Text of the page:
After the Saudi King Abdullah Bin Abdul Aziz began to implement a so-called "tolerant Islam", the fight against the religion of Allah in Saudi Arabia sharply intensified.
It is to be recalled that one of the steps in this direction was the opening under the personal order by King Abdullah and under his direct patronage, of a so-called "International Technological University" in Jeddah, with mixed education of men and women in western-style with all the charms of "civilized" debauchery - discos, night clubs, uniforms, etc.
After a member of the Supreme Council of Ulema, Sheikh Saad al-Shitrit, dared to question the correctness of the King's decision on the introduction of mixed education in the new college, he was immediately dismissed.
Meanwhile, this practice had no precedent in Saudi Arabia before 2009, and until now mixed education is banned under the law of the kingdom by the Ministry of Education. The mixed education is prohibited by the Sharia.
In early 2009, the Saudi regime has taken several steps that pushed Islam out of the education system. These steps have been taken by the authorities of Saudi Arabia under pressure from the EU and the US that demand "to democratize Islam"
The following message has been reported in the press in February 2009 -
Saudi King Abdullah's "cleansing" in the ranks of the religious establishment of the country that are considered "conservatives and fundamentalists", is seen by pro-western experts as a "bold step towards reform" in the kingdom.
"The objective is very clear: to reduce the influence of the religious establishment over the legal and educational systems," Mustafa Alani, of the Dubai-based Gulf Research Center, told Reuters.
King Abdullah announced on February 14, 2009, the first major government reshuffle since assuming the throne in August 2005. He replaced the head of the Supreme Judicial Council, "accused" by pro-Western leaders of "blocking reforms", and the head of the powerful religious police, the Commission for the Promotion of Virtue and the Prevention of Vice.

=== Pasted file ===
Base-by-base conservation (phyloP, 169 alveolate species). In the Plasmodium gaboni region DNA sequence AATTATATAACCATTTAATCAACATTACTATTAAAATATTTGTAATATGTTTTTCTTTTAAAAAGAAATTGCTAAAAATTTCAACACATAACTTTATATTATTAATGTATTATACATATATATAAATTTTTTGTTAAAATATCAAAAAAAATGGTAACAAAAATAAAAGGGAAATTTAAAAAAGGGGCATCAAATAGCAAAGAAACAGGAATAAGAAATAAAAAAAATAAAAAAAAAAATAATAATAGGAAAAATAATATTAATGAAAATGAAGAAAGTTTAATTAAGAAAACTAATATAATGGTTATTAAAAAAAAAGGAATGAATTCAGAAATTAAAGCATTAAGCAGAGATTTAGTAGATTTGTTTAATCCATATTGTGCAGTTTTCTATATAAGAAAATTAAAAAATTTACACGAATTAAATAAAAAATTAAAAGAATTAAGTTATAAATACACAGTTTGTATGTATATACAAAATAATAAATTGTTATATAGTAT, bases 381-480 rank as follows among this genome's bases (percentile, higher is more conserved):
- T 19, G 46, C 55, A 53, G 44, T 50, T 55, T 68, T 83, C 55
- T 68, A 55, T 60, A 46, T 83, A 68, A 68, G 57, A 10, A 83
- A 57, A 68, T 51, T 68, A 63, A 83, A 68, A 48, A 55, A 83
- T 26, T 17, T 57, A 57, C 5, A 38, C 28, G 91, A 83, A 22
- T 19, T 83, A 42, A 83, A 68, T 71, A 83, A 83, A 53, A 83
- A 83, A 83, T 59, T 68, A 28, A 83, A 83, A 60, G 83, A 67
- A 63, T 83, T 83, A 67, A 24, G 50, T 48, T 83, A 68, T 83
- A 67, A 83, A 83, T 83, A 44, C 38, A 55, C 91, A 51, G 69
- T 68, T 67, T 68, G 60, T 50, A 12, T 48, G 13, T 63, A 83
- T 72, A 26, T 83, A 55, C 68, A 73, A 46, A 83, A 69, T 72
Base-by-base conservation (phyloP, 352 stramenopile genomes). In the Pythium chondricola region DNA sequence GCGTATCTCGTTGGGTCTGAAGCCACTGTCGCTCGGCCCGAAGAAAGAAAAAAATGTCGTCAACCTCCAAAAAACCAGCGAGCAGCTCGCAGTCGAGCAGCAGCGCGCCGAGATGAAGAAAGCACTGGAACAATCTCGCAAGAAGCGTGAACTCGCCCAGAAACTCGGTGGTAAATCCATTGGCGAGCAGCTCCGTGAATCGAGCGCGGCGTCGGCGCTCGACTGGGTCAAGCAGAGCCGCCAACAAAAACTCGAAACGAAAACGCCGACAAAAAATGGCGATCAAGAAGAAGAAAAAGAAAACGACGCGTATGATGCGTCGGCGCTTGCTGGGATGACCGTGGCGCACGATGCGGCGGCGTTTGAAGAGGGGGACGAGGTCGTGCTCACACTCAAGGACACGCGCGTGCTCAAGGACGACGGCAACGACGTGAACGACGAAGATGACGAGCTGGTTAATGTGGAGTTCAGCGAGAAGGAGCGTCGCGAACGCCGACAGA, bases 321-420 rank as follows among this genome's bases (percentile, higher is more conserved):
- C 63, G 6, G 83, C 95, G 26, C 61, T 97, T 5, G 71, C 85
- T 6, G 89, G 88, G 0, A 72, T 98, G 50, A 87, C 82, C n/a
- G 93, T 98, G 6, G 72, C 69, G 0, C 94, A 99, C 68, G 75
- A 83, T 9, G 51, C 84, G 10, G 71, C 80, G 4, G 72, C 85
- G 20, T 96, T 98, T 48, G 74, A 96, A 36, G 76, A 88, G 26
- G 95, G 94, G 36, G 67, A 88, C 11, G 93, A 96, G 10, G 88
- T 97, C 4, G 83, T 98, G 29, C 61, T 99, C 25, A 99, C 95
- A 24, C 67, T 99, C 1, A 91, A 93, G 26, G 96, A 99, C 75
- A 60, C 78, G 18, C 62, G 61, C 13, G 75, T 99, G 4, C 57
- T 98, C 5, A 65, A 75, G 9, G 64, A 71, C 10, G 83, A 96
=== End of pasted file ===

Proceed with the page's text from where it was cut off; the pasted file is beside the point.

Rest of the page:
The shakeup also touched upon the influential Council of Ulema (Muslim scholars) and the consultative Shura Council, in which had been appointed new members, some ministries and departments.
The new minister of information has become the first ambassador of Saudi Arabia in Moscow, Abdulaziz Khoja.
Pro-Western leaders welcomed King's steps on "sweeping" the rankg of "old guard", calling it a "revolution".
Commentators and experts believe that the major shakeup was induced by alarm bells recently rung by the West.
"The judicial sector (i.e. Sharia provisions - KC) had begun to embarrass the government, especially in the outside world, - says Fahd al-Shaafi, a Saudi political analyst. - It was hard to deal with because religious doctrine and political legitimacy are so intertwined here".
Meanwhile, according to a source of the AzanNews in Saudi Arabia, last week the Ministry of Information of Saudia, within the framework of the execution of an order of the King, blocked access to largest Islamic websites. Among are the Islam: Q & A by Sheikh Muhammad Ibn Solih al-Munajjid, the website IslamWay, which is the biggest website that contains lessons and fatwas of scholars, the website IslamWeb, and many others.
The reason for the closure is disobeying a recent order by the king, who ordered to restrict the right to issue fatwas only to members of the so-called "Standing Committee on Fatwa", since all these websites have sections on Fatwa.
After that, major websites that are accessed by every simple Muslim in matters of religion came under attack.
Meanwhile, secularists and atheists in newspapers and on the Saudi Arabian TV continue quietly to express their views on important matters of religion, deceiving ignorant Muslims, and no attempts have been made by the Saudi regime to restrict them from doing so.
Also remain freely accessible websites which defame Islam, promoting pornography and the like.
At the same time, attacks on scientists who are "not obeying" the orders of the king and continue to explain to the people the issues of religion, and appeals to take action on them, became more frequent in the Saudi press.
It is to be recalled that earlier, the King of Saudi Arabia imposed a strict ban on publication of religious orders to all, except for a limited number of scientists, and drew particular attention to the fact that some of them issue fatwas on the basis of "old views".
Department of MonitoringKavkaz Center